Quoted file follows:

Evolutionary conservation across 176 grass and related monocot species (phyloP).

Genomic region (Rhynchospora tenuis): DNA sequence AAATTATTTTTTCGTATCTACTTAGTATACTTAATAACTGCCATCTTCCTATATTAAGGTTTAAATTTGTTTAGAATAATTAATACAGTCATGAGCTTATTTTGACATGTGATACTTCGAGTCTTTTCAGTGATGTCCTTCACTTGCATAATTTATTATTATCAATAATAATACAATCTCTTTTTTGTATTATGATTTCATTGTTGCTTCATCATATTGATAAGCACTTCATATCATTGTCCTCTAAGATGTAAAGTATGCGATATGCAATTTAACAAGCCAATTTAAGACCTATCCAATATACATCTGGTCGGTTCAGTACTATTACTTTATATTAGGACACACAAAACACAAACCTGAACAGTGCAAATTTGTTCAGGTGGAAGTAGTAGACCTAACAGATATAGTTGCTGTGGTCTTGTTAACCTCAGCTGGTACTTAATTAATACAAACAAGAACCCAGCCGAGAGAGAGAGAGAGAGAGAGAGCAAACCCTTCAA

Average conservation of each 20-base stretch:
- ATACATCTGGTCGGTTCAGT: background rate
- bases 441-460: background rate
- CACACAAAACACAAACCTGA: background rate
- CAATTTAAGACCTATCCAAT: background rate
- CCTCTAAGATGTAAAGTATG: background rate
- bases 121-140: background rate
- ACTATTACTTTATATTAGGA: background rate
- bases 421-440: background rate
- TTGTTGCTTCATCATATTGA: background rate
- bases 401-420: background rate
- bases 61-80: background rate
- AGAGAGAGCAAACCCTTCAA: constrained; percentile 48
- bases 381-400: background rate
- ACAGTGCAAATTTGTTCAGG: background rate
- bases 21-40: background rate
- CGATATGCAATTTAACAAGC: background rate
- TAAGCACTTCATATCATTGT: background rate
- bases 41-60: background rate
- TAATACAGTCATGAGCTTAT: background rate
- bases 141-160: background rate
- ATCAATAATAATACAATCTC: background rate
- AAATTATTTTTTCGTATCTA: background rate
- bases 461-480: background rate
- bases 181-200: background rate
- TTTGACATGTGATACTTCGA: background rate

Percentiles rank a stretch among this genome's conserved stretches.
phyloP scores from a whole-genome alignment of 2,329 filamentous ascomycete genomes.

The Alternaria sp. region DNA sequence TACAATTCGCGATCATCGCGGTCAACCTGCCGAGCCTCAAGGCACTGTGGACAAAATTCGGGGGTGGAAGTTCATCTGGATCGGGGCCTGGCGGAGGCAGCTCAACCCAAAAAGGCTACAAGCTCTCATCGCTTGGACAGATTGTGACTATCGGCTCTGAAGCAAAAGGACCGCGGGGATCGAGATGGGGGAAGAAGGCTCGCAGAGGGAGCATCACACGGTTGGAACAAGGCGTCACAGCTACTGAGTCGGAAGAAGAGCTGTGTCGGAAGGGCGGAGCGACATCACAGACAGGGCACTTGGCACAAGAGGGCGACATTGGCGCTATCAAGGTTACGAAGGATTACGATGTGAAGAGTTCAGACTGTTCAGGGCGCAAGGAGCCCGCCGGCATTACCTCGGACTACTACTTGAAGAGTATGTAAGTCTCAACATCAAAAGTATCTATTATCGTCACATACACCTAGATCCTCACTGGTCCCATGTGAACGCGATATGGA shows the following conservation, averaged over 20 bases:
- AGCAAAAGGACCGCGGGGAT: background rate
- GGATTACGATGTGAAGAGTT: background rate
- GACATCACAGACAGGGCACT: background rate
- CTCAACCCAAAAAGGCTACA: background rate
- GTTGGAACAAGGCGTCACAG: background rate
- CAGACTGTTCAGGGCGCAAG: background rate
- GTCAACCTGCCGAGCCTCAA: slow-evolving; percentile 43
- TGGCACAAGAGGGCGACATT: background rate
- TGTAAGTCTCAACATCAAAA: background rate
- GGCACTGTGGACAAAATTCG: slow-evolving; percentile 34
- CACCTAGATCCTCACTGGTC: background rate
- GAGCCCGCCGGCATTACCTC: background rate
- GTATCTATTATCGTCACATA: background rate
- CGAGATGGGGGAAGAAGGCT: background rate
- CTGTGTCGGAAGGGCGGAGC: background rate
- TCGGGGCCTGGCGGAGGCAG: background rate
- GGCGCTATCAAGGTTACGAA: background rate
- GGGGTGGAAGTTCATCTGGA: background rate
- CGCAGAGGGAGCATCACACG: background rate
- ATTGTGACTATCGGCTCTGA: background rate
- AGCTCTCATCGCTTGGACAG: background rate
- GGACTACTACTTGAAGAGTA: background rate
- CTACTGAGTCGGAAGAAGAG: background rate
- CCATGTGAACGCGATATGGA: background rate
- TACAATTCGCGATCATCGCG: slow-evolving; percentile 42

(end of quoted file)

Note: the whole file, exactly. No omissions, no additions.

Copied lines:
Evolutionary conservation across 176 grass and related monocot species (phyloP).

Genomic region (Rhynchospora tenuis): DNA sequence AAATTATTTTTTCGTATCTACTTAGTATACTTAATAACTGCCATCTTCCTATATTAAGGTTTAAATTTGTTTAGAATAATTAATACAGTCATGAGCTTATTTTGACATGTGATACTTCGAGTCTTTTCAGTGATGTCCTTCACTTGCATAATTTATTATTATCAATAATAATACAATCTCTTTTTTGTATTATGATTTCATTGTTGCTTCATCATATTGATAAGCACTTCATATCATTGTCCTCTAAGATGTAAAGTATGCGATATGCAATTTAACAAGCCAATTTAAGACCTATCCAATATACATCTGGTCGGTTCAGTACTATTACTTTATATTAGGACACACAAAACACAAACCTGAACAGTGCAAATTTGTTCAGGTGGAAGTAGTAGACCTAACAGATATAGTTGCTGTGGTCTTGTTAACCTCAGCTGGTACTTAATTAATACAAACAAGAACCCAGCCGAGAGAGAGAGAGAGAGAGAGAGCAAACCCTTCAA

Average conservation of each 20-base stretch:
- ATACATCTGGTCGGTTCAGT: background rate
- bases 441-460: background rate
- CACACAAAACACAAACCTGA: background rate
- CAATTTAAGACCTATCCAAT: background rate
- CCTCTAAGATGTAAAGTATG: background rate
- bases 121-140: background rate
- ACTATTACTTTATATTAGGA: background rate
- bases 421-440: background rate
- TTGTTGCTTCATCATATTGA: background rate
- bases 401-420: background rate
- bases 61-80: background rate
- AGAGAGAGCAAACCCTTCAA: constrained; percentile 48
- bases 381-400: background rate
- ACAGTGCAAATTTGTTCAGG: background rate
- bases 21-40: background rate
- CGATATGCAATTTAACAAGC: background rate
- TAAGCACTTCATATCATTGT: background rate
- bases 41-60: background rate
- TAATACAGTCATGAGCTTAT: background rate
- bases 141-160: background rate
- ATCAATAATAATACAATCTC: background rate
- AAATTATTTTTTCGTATCTA: background rate
- bases 461-480: background rate
- bases 181-200: background rate
- TTTGACATGTGATACTTCGA: background rate

Percentiles rank a stretch among this genome's conserved stretches.
phyloP scores from a whole-genome alignment of 2,329 filamentous ascomycete genomes.

The Alternaria sp. region DNA sequence TACAATTCGCGATCATCGCGGTCAACCTGCCGAGCCTCAAGGCACTGTGGACAAAATTCGGGGGTGGAAGTTCATCTGGATCGGGGCCTGGCGGAGGCAGCTCAACCCAAAAAGGCTACAAGCTCTCATCGCTTGGACAGATTGTGACTATCGGCTCTGAAGCAAAAGGACCGCGGGGATCGAGATGGGGGAAGAAGGCTCGCAGAGGGAGCATCACACGGTTGGAACAAGGCGTCACAGCTACTGAGTCGGAAGAAGAGCTGTGTCGGAAGGGCGGAGCGACATCACAGACAGGGCACTTGGCACAAGAGGGCGACATTGGCGCTATCAAGGTTACGAAGGATTACGATGTGAAGAGTTCAGACTGTTCAGGGCGCAAGGAGCCCGCCGGCATTACCTCGGACTACTACTTGAAGAGTATGTAAGTCTCAACATCAAAAGTATCTATTATCGTCACATACACCTAGATCCTCACTGGTCCCATGTGAACGCGATATGGA shows the following conservation, averaged over 20 bases:
- AGCAAAAGGACCGCGGGGAT: background rate
- GGATTACGATGTGAAGAGTT: background rate
- GACATCACAGACAGGGCACT: background rate
- CTCAACCCAAAAAGGCTACA: background rate
- GTTGGAACAAGGCGTCACAG: background rate
- CAGACTGTTCAGGGCGCAAG: background rate
- GTCAACCTGCCGAGCCTCAA: slow-evolving; percentile 43
- TGGCACAAGAGGGCGACATT: background rate
- TGTAAGTCTCAACATCAAAA: background rate
- GGCACTGTGGACAAAATTCG: slow-evolving; percentile 34
- CACCTAGATCCTCACTGGTC: background rate
- GAGCCCGCCGGCATTACCTC: background rate
- GTATCTATTATCGTCACATA: background rate
- CGAGATGGGGGAAGAAGGCT: background rate
- CTGTGTCGGAAGGGCGGAGC: background rate
- TCGGGGCCTGGCGGAGGCAG: background rate
- GGCGCTATCAAGGTTACGAA: background rate
- GGGGTGGAAGTTCATCTGGA: background rate
- CGCAGAGGGAGCATCACACG: background rate
- ATTGTGACTATCGGCTCTGA: background rate
- AGCTCTCATCGCTTGGACAG: background rate
- GGACTACTACTTGAAGAGTA: background rate
- CTACTGAGTCGGAAGAAGAG: background rate
- CCATGTGAACGCGATATGGA: background rate
- TACAATTCGCGATCATCGCG: slow-evolving; percentile 42